Friday, August 03, 2007
By PAUL THARP
Four Employees from American Home Mortgage after the company filed Bankruptcy
August 3, 2007 -- The bankruptcy hammer came crashing down on two more mortgage giants caught in the widening credit crisis as regulators raised more warning alarms yesterday.
The latest casualty, American Home Mortgage, will close its doors today following its sudden bankruptcy filing yesterday, citing losses on shaky mortgages.
Another lender, Accredited Home Lenders, says it is buckling into bankruptcy and expects to file shortly. The firm's collapse in the face of financial ruin over junk mortgages sent shares tumbling 52 percent, and threatened to kill its $400 million rescue sale to private equity firm Lone Star.
Meanwhile, Federal Reserve officials warned that the mortgage crisis could worsen and that its staff experts are patrolling for more cracks that could appear in the broader economy.
Federal Reserve Governor Randall Kroszner told a Senate banking panel that the overall economy hasn't yet been clobbered, "but we're looking very, very carefully at that."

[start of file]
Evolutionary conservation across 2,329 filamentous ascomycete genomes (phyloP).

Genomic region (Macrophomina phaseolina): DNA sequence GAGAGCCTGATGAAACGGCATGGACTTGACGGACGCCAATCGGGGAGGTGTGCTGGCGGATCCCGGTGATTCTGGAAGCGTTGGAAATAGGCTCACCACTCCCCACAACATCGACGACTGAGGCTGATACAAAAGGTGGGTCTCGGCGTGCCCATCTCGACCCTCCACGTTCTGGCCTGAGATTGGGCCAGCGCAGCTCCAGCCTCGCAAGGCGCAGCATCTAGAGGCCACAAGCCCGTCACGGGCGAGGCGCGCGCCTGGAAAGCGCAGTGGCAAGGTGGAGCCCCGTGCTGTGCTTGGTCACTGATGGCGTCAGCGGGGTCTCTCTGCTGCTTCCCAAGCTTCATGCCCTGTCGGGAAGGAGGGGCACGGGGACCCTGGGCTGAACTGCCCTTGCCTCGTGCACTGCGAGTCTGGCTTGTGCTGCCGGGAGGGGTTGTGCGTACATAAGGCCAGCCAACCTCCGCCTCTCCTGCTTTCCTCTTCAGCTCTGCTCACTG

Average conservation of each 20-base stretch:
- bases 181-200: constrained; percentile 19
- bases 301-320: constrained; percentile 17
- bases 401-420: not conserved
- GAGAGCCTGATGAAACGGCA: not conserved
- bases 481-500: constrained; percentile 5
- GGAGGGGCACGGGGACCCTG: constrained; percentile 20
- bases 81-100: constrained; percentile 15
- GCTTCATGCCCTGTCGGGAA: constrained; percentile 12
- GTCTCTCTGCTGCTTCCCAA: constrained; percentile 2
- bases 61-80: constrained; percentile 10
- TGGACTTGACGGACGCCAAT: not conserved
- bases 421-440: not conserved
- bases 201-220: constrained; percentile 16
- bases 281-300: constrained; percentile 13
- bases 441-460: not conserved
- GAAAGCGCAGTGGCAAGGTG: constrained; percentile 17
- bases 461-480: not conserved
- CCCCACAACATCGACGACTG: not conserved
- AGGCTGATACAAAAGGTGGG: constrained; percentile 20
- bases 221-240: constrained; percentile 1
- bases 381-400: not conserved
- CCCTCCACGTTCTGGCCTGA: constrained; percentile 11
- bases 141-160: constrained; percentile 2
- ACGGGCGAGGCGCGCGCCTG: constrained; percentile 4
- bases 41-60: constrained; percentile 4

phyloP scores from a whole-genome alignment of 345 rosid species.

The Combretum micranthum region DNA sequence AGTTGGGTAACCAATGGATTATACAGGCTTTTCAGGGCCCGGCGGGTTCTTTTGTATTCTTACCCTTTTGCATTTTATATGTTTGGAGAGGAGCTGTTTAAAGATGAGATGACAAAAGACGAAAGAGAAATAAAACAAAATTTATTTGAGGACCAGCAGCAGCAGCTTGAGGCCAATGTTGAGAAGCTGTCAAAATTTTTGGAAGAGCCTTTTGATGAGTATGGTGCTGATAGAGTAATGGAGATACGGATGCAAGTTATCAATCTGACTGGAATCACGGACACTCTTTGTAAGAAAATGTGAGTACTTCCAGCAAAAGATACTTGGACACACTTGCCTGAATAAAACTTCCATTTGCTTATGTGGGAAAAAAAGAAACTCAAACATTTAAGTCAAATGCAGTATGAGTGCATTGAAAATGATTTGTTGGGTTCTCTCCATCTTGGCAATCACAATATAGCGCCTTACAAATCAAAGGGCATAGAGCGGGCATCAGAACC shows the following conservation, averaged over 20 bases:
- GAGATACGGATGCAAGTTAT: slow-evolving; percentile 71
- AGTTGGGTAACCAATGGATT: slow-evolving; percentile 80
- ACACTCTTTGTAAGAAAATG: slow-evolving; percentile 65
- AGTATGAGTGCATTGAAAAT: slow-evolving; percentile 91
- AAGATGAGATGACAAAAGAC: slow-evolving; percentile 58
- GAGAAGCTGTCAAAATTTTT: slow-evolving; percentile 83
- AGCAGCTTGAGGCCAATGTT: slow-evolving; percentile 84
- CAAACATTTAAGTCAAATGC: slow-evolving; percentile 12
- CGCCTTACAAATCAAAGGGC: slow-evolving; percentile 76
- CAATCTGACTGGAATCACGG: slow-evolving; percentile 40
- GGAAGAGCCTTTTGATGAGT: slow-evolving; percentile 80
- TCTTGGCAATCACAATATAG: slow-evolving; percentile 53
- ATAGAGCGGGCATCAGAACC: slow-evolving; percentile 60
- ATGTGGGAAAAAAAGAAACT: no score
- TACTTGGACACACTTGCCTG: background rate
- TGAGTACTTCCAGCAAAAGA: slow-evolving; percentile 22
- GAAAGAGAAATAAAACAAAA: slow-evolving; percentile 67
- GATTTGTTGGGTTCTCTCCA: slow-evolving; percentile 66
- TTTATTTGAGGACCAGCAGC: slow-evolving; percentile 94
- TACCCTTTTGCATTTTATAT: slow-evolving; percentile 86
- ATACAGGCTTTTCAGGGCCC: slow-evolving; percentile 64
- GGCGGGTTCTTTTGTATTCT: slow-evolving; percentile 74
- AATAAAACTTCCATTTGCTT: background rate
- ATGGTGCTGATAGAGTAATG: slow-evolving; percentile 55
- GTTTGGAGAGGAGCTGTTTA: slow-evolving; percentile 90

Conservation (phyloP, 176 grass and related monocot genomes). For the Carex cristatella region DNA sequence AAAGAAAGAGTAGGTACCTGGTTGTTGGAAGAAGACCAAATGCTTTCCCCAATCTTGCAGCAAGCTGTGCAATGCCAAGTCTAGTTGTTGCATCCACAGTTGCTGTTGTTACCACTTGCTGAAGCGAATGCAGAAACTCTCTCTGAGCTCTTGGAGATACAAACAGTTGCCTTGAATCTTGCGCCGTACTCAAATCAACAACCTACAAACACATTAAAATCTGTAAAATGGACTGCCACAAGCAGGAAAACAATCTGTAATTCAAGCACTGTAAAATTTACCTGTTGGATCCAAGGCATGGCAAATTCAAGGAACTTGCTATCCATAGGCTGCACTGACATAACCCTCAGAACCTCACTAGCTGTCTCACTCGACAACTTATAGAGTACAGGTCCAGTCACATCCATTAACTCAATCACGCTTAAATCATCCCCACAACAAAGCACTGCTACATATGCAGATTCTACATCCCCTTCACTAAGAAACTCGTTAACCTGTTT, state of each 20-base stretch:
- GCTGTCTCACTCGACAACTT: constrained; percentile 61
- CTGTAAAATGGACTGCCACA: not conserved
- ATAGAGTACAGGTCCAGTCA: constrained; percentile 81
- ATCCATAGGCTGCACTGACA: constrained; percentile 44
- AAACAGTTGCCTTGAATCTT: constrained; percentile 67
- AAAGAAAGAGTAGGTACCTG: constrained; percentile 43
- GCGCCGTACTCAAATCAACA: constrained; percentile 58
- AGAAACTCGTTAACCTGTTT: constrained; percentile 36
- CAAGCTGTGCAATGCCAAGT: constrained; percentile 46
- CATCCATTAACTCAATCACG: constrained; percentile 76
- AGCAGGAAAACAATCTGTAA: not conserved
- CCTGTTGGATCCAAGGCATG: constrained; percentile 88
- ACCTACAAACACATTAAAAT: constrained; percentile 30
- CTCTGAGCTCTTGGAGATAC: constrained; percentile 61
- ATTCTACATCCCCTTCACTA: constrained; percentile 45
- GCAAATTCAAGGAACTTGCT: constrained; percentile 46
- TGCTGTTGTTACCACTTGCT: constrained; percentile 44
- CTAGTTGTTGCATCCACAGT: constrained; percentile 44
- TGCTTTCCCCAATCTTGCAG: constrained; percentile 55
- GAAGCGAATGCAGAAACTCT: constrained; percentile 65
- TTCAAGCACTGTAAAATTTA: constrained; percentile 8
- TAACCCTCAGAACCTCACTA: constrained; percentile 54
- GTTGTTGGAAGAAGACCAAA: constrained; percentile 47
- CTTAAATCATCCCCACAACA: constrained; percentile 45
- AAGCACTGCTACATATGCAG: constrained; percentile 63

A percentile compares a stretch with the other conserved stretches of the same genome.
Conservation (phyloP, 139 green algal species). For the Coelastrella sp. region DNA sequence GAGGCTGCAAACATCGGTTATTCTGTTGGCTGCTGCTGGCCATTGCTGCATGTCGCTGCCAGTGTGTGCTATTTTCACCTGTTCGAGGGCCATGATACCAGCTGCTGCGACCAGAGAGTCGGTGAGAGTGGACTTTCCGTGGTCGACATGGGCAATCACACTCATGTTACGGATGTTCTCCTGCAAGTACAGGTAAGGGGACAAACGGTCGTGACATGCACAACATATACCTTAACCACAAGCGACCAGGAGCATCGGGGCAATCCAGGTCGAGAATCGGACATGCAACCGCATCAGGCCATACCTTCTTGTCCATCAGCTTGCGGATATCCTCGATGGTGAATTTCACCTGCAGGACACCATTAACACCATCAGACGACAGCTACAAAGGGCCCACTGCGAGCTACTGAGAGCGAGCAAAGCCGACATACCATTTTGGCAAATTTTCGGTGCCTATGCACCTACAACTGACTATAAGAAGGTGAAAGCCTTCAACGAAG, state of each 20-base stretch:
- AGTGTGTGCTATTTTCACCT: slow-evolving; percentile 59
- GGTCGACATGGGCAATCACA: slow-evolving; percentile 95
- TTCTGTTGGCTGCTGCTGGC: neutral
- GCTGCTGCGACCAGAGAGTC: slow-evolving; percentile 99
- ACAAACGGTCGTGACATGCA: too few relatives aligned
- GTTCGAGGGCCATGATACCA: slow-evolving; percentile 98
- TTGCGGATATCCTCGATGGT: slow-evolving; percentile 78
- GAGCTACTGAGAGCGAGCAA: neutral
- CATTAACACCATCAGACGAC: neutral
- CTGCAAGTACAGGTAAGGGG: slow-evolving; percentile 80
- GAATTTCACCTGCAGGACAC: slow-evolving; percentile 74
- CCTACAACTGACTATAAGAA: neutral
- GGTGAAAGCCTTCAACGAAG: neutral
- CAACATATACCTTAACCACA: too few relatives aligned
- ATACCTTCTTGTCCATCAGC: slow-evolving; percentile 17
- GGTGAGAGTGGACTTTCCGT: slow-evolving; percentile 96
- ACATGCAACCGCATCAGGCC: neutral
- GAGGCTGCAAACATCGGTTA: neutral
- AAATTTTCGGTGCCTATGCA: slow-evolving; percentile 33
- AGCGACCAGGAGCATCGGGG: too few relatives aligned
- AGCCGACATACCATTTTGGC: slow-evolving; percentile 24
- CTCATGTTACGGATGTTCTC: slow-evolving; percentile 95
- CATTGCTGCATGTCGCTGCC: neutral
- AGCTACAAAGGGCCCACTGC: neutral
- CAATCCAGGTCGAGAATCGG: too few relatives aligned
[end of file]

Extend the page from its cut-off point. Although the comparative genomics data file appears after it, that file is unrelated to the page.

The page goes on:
Kroszner and Fed nominee, Elizabeth Duke, acknowledged that mortgage problems are here to stay for a while.
"Unfortunately, I do have some experience with troubled debt, and that specific issue will probably get a lot worse before it gets better," said Duke, a Virginia banker.
Lawmakers on the panel think Wall Street and banks face more woes than the Fed believes.
"We have been told that the problem is largely isolated and contained, but I am concerned that it may not be the case," said Sen. Richard Shelby (R-Ala.)
Defaults are ripping through the entire mortgage bond industry at the fastest pace in years.
Investors hold about $6.5 trillion in mortgage bonds, the world's largest such fixed-income market, says the Securities Industry Financial Markets Association.
Meanwhile, Securities and Exchange Commission chief Chris Cox said the SEC is coming up with new, more flexible accounting rule interpretations that companies and others could use to avoid declaring their mortgage securities in default.
More than 30 mortgage firms have collapsed or closed their doors in recent months over the crisis.The nation's largest mortgage firm, Countrywide Financial, late yesterday went public to defend its tattered image over huge losses and rising costs to insure its securities. The company said it could tap into nearly $50 billion in short-term liquidity, and also has a net worth of $14 billion.